I think he just means Never underestimate a woman who loves photography and was born in January shirt. it’s a red flag for telling when the person isn’t a native English speaker because they still use habits from another language, at least that’s my guess. We were taught in school years ago that you can either use “question? Next sentence“ or “question? Next sentence“, so space before punctuation is apparently common but not mandatory. I have my SwiftKey set to English and French dictionaries. When it detects that I’m writing in French it automatically puts a space between the word and the question mark.
What is underestimate?
I can generally tell when someone might have copy-pasted when there is a double space like so. But yeah spaces between the last word and punctuation is pretty bothersome. Because anyone who actually speaks English, let alone someone who claims to come from Texas would know that you don’t leave spaces before punctuation. It looks awkward and serves no purpose whatsoever. Are you saying that in some place it’s not uncommon for non-native speakers of English to put a space between the last word of a sentence and punctuation? Where is this normally done? If you are not speculating, I would honestly really like to know. My friend was once involved in a preteen scene online that obsessively discussed the hot pop singers at the time like Britney Spears and Christina Aguilera.
Never underestimate a woman who loves photography and was born in January shirt, ladies, v-neck t-shirt, tank top, flowy tank.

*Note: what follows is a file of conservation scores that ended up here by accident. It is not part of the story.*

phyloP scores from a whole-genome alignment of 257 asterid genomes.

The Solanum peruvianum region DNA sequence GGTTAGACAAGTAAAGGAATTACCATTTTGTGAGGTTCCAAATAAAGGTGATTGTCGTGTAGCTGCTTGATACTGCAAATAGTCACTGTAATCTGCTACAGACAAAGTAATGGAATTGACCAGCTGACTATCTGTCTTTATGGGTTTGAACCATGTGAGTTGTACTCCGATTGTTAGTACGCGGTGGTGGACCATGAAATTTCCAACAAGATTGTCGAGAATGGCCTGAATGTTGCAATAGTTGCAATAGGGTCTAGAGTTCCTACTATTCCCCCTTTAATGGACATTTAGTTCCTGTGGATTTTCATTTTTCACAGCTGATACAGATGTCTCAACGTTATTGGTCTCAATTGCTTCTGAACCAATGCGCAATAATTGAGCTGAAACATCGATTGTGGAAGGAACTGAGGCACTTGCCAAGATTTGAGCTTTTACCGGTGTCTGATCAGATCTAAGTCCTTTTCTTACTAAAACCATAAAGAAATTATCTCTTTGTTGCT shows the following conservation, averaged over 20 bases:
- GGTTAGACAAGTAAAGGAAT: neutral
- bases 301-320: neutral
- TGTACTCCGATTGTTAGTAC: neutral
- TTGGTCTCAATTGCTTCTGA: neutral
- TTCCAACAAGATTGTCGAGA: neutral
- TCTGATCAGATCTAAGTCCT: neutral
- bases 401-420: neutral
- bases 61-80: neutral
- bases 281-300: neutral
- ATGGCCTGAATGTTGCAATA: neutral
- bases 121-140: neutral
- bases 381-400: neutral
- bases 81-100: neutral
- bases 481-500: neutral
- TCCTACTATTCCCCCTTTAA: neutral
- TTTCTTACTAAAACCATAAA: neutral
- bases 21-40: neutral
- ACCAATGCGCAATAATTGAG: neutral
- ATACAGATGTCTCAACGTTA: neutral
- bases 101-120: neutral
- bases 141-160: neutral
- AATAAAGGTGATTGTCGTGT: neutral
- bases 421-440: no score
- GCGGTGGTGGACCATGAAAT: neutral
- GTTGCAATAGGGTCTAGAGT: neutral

One of the girls he chatted with ALWAYS put a space in that annoying spot. I think the person thought space made her seem cool and edgy. In French, you put a space before any punctuation made of two signs (colons, interrogation marks etc. but not the commas, periods etc.). Except it’s not done in Chinese. Go look at any Xinhua article. In Chinese, you don’t put spaces between characters nor around punctuation. (though, most punctuation is designed to look like there is a space after, but it’s just a fixed width character). That doesn’t really correlate, speaking the language doesn’t make you good automatically good at writing it, I’ve seen native speakers misuse your and there for example. Yes but native speakers would’ve seen it without space their whole lives and therefore also not do it.
Official Never underestimate a woman who loves photography and was born in January sweater, hoodie, and long sleeve
I know a lot of English speakers who intentionally put spaces between certain words and punctuation. Never underestimate a woman who loves photography and was born in January shirt. It leans toward a kind of “ditsy writing aesthetic” (to some people), whilst also letting you get a vague idea of what the person is like: generally Tumblr-inspired. Well for Chinese, at least, punctuation is a character on its own and would have its own space, or something like that. I know several Chinese that make this error. It’s something we learn in elementary school, someone who isn’t a native speaker wouldn’t go through that experience learning English as a second language.